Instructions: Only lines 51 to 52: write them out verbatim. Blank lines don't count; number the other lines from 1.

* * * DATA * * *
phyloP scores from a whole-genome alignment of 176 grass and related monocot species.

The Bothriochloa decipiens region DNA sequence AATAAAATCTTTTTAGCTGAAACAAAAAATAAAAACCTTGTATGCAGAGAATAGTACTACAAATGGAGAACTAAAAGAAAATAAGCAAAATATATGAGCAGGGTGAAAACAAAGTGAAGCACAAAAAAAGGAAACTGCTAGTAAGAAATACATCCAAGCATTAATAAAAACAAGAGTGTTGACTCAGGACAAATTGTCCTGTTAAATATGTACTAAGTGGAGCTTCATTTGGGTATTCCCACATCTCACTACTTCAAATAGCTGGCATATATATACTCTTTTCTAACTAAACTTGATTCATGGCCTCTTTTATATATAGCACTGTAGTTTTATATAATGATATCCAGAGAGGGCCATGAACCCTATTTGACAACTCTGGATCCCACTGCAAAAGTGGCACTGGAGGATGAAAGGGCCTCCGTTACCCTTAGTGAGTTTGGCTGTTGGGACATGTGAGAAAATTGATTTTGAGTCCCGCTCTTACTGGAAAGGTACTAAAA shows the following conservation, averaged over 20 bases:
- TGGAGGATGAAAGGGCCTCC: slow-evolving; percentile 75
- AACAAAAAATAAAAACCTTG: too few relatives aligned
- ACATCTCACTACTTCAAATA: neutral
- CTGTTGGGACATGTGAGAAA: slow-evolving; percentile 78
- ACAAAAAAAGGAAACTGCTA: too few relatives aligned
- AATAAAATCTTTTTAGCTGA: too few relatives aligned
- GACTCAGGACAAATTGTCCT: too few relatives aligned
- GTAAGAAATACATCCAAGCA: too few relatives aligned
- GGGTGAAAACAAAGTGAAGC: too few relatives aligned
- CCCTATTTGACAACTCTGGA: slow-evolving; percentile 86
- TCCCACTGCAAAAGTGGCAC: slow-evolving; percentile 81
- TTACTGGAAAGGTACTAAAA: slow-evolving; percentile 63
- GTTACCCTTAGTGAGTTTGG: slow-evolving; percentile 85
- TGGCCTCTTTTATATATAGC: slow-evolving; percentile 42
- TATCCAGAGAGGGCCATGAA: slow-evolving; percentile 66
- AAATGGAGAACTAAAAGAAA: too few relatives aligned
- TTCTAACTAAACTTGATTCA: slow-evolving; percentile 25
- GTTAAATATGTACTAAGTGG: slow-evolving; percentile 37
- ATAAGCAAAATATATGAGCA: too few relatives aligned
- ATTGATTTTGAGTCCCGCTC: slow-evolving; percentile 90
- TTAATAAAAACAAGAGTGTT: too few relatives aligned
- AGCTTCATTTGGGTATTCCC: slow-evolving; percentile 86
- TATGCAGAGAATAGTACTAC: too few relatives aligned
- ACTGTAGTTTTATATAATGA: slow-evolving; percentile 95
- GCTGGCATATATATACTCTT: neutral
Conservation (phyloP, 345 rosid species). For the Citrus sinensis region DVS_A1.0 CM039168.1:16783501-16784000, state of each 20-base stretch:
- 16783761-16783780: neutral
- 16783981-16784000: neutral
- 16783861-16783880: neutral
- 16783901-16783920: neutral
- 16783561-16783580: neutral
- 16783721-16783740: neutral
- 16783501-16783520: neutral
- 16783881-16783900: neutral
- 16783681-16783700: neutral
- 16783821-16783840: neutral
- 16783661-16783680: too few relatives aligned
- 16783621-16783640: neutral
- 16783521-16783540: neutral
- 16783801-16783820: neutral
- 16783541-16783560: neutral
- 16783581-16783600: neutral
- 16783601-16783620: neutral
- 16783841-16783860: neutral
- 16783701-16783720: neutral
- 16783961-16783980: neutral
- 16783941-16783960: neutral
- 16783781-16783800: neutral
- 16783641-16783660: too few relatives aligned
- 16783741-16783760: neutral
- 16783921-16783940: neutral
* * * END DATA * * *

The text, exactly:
- 16783641-16783660: too few relatives aligned
- 16783741-16783760: neutral